Ktunaxa Nation v. British Columbia: The Duty To Consult And Protecting Religious Freedom Rights

On November 2, 2017, the Supreme Court of Canada released its decision in Ktunaxa Nation v. British Columbia (Forests, Lands and Natural Resource Operations), 2017 SCC 54. This case dealt with a novel argument related to the right to freedom of religion under the Canadian Charter of Rights and Freedoms and the interplay with the Crown's duty to consult and accommodate under section 35 of the Constitution Act, 1982.

The Ktunaxa Nation claimed that the Crown's decision to allow a ski resort development project violated their right to freedom of conscience and religion under the Charter. The Ktunaxa also claimed the Crown failed to meet its duty to consult and accommodate under section 35.

The Court dismissed the Ktunaxa's appeal, deciding that the Crown's approval did not violate the Ktunaxa's right to freedom of religion and the Crown had fulfilled its duty to consult. The Court emphasized that section 35 guarantees a process, not a result, and it does not give unsatisfied aboriginal rights claimants a veto.

History of the Dispute

The dispute centered on Glacier Resorts Ltd.'s plans to build a year-round ski resort in the Jumbo Valley in southeastern British Columbia. The Ktunaxa opposed the plans. They considered the Jumbo Valley—which they call Qat'muk—to be the home of the Grizzly Bear Spirit, and were concerned about the impact of development.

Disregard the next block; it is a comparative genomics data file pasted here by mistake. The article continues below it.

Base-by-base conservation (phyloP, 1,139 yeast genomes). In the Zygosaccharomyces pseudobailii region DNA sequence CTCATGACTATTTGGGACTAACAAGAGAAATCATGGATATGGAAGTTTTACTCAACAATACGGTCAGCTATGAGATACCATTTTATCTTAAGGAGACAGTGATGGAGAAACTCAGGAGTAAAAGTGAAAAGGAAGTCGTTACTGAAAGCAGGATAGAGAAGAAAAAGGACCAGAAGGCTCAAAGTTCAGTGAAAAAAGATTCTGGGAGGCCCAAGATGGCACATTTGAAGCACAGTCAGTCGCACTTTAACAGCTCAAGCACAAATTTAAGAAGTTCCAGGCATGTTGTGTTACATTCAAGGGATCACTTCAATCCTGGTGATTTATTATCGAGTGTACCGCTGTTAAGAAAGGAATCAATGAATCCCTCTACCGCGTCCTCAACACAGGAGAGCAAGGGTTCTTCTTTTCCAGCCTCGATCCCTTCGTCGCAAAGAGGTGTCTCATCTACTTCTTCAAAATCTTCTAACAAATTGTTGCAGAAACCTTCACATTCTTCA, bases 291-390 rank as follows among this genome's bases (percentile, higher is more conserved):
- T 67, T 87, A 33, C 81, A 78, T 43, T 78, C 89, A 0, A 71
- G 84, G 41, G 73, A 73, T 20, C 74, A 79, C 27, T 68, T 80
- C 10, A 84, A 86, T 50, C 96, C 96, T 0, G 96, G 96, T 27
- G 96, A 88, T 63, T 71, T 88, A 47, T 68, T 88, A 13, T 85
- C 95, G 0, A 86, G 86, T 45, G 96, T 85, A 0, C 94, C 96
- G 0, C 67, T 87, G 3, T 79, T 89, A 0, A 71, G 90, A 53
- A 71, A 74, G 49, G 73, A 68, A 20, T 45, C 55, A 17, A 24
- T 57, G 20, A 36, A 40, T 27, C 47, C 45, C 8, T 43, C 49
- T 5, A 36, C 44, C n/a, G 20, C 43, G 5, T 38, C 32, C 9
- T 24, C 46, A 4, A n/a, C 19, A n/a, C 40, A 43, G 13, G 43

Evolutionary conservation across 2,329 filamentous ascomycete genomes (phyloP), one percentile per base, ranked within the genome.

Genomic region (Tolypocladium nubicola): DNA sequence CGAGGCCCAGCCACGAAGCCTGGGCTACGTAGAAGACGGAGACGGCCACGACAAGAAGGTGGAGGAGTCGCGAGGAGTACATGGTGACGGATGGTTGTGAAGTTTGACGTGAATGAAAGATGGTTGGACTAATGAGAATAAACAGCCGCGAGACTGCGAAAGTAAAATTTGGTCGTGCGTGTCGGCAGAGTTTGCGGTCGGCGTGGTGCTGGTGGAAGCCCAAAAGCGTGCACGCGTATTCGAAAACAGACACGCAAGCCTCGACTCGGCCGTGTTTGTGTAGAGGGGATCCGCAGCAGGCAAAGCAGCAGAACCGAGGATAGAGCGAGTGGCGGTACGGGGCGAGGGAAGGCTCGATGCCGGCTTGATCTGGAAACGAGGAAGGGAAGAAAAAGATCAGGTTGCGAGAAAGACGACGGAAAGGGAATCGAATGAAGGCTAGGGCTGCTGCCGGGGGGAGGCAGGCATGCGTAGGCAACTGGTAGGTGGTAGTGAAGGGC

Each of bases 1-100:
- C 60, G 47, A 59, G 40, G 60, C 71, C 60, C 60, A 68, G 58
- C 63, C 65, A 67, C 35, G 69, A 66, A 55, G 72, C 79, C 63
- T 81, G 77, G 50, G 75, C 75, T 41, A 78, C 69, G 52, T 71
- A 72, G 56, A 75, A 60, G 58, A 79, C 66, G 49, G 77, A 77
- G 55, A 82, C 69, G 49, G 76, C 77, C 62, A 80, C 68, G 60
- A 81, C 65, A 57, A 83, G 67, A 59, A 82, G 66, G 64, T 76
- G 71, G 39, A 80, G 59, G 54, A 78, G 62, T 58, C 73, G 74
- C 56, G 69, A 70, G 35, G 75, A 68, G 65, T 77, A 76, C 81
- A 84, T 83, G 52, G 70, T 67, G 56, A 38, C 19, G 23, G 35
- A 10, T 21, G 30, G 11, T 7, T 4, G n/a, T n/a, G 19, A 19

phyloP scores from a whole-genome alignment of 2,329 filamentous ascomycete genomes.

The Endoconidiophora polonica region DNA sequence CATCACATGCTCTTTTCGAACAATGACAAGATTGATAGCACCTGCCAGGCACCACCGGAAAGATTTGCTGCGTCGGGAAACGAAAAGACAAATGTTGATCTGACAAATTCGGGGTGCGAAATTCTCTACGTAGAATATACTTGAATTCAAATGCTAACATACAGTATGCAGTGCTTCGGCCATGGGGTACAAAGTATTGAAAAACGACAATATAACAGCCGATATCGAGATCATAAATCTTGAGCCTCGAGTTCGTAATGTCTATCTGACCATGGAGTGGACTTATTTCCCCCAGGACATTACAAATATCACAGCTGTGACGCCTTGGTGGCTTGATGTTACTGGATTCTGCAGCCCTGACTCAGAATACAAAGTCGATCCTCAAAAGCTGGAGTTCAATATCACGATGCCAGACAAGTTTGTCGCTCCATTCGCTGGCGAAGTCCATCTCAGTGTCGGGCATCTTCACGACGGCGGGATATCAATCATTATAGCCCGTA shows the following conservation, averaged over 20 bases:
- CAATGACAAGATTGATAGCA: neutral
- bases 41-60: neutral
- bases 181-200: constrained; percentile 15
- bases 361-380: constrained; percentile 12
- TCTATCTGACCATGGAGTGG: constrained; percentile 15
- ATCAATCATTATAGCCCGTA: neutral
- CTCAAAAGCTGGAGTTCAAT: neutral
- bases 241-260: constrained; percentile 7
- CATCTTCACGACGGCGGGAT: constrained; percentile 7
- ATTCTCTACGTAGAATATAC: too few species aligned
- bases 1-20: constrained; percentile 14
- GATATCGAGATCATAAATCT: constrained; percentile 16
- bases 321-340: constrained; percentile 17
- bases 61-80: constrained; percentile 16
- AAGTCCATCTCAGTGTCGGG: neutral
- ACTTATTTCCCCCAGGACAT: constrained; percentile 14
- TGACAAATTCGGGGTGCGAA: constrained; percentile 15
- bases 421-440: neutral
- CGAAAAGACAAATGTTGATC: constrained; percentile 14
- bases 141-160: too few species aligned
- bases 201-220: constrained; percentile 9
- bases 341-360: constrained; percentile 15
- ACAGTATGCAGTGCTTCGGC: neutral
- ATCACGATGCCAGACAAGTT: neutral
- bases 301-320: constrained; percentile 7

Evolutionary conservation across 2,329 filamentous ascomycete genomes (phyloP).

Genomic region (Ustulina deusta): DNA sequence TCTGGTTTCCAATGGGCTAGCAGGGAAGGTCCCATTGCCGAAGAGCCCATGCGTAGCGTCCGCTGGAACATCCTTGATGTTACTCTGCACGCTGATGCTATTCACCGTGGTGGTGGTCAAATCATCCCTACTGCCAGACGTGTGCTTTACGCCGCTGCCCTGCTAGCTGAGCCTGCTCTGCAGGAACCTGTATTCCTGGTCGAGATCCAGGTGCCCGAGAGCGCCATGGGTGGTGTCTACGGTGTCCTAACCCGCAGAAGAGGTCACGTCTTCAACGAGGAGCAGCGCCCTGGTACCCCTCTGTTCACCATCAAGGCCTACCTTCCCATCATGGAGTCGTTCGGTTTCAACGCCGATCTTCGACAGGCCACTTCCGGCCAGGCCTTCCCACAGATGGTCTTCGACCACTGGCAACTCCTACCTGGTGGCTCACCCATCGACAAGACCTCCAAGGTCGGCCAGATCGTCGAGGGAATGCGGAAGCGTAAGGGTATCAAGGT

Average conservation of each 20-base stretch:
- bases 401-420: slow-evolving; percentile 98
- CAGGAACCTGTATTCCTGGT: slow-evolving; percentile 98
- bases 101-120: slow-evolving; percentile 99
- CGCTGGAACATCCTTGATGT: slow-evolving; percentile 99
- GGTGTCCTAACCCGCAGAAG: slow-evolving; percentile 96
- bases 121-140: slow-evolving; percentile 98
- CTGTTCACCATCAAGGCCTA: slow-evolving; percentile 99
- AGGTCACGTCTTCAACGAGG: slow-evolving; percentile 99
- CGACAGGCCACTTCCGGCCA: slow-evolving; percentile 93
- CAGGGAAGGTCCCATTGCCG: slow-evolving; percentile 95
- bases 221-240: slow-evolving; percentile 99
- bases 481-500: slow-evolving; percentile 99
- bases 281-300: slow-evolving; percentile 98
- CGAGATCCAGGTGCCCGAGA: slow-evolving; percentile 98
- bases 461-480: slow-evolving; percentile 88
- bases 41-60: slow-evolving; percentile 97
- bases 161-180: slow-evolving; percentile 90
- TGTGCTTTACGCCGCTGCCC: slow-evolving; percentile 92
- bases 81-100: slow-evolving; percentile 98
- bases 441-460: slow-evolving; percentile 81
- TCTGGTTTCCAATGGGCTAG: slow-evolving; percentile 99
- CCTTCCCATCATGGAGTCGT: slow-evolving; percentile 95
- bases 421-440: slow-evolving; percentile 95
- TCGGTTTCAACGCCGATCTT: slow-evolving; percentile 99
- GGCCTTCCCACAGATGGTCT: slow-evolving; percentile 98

After nearly two decades of negotiations between Glacier, the government, and key stakeholders including the Ktunaxa, the B.C. government approved a Master Development Agreement with Glacier Resorts in 2012.

Late in that process, the Ktunaxa adopted the position that accommodation was impossible. They believed the project would cause irreparable harm to their relationship with the Grizzly Bear Spirit, since the development would drive the Spirit from Qat'muk, which would destroy the foundation for their spiritual belief. The Ktunaxa's religious beliefs would then be rendered devoid of religious significance and could not be passed on to future generations.

The Ktunaxa applied to court to review the approval, claiming:

the Crown's approval of the project violated their right to freedom of religion under section 2(a) of the Charter; and the Crown failed in its duty to consult under section 35 of the Constitution. The Ktunaxa's judicial review was dismissed, and so was the appeal to the British Columbia Court of Appeal.

The Supreme Court of Canada also dismissed the Ktunaxa's appeal. On the freedom of...

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